We discerned that there were several rooms on two levels arranged around a cross-way of narrow passages. Fully a half of its bulk was composed of whatever mechanics made it fly. There was a smell of burning throughout. In the forward-most chamber we found three inhabitants, and we could tell that they were alive, because they were moving, if with difficulty. Nom and I had sometimes speculated on what aliens looked like. We had wondered whether they had downy hides or scales or chitinous carapaces like the various living things that inhabited our world. Suddenly we had three specimens right in front of us. They all had the same arrangement of limbs as us, but beyond that each was different.
The smallest of them seemed to be encased in the same substance that the ship itself was made of, including glassy portions from which scintillating colours shined. I supposed it wore some kind of armour but Nom mused that it could be the wholly artificial burlesque of a person.
The largest was definitely a naturally-grown life-form and a bulky one at that. It seemed to wear barely anything but its skin looked tougher than the cured hide of a Crevice-Creeper. And it had other features that set it apart from us, too many of some things, too few of others.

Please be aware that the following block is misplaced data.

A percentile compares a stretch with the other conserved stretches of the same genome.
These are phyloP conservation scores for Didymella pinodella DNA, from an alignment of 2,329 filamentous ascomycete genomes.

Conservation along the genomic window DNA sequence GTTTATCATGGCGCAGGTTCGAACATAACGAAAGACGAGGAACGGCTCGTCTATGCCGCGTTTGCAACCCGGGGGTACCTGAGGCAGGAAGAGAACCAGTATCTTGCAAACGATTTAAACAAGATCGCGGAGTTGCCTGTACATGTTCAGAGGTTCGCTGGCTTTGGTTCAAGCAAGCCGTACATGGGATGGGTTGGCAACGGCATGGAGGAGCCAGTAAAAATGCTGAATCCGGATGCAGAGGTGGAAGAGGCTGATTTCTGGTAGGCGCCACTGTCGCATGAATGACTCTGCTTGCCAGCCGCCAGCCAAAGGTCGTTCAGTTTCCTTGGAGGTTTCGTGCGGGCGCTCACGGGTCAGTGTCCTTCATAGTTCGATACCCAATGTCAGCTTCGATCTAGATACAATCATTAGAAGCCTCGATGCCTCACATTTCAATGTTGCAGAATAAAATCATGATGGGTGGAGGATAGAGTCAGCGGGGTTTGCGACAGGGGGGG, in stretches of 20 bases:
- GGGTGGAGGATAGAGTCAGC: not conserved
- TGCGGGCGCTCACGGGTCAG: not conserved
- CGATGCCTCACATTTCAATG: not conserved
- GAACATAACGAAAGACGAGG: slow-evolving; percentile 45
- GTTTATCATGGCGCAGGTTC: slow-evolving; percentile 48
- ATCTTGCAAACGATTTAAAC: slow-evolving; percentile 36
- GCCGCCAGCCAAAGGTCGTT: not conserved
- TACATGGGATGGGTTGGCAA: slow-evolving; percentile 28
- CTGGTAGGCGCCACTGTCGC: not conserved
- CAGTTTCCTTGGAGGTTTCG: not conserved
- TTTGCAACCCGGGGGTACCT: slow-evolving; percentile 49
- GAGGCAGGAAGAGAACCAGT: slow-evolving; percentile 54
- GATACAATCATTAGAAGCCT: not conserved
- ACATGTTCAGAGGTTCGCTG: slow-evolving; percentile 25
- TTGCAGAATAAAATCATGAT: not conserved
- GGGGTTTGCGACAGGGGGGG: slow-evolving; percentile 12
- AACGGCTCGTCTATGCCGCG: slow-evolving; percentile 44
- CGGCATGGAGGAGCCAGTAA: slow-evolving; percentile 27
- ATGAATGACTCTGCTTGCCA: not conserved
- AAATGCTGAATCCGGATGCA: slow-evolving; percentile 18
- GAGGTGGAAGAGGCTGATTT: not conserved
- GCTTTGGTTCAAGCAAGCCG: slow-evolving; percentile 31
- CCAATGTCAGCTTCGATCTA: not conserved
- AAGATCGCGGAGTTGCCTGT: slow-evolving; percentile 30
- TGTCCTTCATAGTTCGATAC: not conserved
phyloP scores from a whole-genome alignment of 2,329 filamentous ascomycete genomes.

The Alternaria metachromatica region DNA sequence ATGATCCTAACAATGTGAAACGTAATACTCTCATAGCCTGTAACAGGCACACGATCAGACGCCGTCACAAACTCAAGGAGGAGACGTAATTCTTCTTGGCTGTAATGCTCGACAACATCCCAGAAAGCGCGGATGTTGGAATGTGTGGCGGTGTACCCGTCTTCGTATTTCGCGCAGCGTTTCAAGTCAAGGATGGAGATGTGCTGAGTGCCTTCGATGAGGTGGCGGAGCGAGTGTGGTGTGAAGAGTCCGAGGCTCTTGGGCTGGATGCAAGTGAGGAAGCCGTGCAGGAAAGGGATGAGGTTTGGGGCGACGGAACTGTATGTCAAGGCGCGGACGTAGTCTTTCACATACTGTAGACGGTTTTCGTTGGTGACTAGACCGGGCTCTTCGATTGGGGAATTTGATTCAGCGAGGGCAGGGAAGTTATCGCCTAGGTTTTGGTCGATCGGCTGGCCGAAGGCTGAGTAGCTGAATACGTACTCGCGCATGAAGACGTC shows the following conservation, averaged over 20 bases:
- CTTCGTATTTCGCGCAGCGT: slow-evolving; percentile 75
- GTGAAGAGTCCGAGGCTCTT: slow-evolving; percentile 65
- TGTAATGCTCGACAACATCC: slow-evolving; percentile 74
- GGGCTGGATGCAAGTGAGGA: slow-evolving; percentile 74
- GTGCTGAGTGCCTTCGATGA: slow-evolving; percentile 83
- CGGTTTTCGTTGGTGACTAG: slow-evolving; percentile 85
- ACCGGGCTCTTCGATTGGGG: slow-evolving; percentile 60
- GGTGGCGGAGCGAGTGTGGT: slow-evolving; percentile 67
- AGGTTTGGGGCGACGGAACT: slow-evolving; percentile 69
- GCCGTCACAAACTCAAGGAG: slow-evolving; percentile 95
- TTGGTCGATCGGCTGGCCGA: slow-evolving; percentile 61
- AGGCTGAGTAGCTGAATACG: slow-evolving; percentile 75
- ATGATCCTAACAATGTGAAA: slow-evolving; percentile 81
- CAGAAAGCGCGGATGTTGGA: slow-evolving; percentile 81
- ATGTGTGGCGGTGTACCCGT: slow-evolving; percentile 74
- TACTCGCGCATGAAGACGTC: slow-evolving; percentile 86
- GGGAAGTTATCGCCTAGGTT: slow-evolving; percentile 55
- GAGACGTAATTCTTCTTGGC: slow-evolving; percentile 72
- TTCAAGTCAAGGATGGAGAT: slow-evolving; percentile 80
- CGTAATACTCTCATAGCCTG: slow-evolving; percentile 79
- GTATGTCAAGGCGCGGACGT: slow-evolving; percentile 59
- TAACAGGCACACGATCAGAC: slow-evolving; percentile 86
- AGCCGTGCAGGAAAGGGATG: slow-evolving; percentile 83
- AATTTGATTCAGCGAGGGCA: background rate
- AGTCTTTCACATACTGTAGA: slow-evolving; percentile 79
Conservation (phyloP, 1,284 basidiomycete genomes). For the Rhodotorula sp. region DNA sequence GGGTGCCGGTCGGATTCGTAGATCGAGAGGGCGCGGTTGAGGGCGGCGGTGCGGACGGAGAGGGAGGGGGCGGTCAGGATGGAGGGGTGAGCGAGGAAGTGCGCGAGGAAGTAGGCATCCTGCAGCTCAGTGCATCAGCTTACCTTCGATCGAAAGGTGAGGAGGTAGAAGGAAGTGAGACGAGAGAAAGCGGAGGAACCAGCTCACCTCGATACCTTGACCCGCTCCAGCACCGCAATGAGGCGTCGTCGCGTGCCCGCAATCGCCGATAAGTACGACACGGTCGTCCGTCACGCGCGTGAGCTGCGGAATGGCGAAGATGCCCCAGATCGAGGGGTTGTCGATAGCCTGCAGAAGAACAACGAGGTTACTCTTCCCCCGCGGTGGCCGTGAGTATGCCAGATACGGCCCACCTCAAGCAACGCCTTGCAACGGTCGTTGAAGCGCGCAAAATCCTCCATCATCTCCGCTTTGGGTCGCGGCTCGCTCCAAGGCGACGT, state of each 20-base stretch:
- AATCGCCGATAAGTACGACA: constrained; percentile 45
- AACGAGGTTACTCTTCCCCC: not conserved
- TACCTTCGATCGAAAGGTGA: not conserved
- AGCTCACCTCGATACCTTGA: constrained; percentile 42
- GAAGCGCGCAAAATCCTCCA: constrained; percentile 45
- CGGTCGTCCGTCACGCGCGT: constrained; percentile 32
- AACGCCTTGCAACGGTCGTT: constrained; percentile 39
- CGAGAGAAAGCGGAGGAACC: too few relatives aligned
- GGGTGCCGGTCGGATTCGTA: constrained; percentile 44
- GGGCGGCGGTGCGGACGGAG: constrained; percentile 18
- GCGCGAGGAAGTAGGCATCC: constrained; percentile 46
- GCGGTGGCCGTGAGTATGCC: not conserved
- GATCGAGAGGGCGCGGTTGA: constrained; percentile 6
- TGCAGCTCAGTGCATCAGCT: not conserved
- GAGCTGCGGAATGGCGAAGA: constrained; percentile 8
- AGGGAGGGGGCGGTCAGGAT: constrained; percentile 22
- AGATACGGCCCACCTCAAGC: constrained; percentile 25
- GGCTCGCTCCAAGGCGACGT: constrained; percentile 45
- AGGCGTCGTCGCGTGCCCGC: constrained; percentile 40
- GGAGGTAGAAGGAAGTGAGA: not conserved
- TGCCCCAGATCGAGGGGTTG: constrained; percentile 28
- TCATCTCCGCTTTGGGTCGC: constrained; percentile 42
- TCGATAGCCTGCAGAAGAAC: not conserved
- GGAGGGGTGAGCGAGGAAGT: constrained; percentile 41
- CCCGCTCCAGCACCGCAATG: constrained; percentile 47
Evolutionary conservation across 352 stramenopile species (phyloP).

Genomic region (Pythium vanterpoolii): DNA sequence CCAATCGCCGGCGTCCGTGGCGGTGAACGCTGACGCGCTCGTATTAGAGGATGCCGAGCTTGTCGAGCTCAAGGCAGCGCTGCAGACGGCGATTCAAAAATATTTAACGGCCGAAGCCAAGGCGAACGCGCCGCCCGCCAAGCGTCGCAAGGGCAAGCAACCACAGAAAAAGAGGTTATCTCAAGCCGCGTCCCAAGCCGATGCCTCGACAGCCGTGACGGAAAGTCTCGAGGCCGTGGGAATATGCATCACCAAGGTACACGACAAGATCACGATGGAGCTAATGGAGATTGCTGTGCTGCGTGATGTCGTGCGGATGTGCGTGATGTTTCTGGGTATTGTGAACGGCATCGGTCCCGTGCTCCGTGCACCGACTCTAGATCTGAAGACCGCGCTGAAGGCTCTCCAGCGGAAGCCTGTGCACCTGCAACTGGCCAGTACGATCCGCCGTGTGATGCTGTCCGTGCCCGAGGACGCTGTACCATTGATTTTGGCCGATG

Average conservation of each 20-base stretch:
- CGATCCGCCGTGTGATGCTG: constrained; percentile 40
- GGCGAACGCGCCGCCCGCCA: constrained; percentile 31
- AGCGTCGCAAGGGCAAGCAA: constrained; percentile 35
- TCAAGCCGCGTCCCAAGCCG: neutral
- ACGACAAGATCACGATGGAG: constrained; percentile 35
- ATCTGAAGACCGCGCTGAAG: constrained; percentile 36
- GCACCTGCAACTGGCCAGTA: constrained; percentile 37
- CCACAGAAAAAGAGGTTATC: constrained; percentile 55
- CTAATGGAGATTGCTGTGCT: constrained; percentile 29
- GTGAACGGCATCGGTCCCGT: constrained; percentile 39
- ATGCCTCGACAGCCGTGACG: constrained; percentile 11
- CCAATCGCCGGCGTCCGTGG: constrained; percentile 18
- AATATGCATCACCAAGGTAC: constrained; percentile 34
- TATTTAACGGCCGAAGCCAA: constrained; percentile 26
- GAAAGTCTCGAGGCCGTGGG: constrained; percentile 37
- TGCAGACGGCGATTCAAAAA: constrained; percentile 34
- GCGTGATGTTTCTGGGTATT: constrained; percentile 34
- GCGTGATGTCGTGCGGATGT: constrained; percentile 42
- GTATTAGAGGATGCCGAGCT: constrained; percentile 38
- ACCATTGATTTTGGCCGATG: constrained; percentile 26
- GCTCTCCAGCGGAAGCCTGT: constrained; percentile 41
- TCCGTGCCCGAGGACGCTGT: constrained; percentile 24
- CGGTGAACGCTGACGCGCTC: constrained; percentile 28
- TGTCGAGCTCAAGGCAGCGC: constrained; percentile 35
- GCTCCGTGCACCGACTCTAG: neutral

It was the third skyfarer that drew the most attention from us both, not because of strangeness, but because of familiarity. Nom shot me a meaningful glance because, while the clothes and cosmetic markings were exotic, the visitor otherwise looked like us. Had I just lost our favourite argument? My private musings were interrupted then because the strangers suddenly started talking to us in our own language!
They introduced themselves by using role titles rather than names. The one that looked like us was Pilot. The big lumpy one was Cookie. The small lustrous one was Tinker. They asked us to bring them some devices from another room on the same level. Soon they were using these objects to re-set limbs and close wounds. Both Nom and I wanted to ask them so many things but Pilot interrupted us with just one very insistent question - could we help them get to the Shining City? They had crashed accidentally and needed to get back there. They knew nothing of how to survive in the desert or even how to navigate in it. We both rushed to agree that we would. It was only as we did so that we heard the calls of our kindred outside.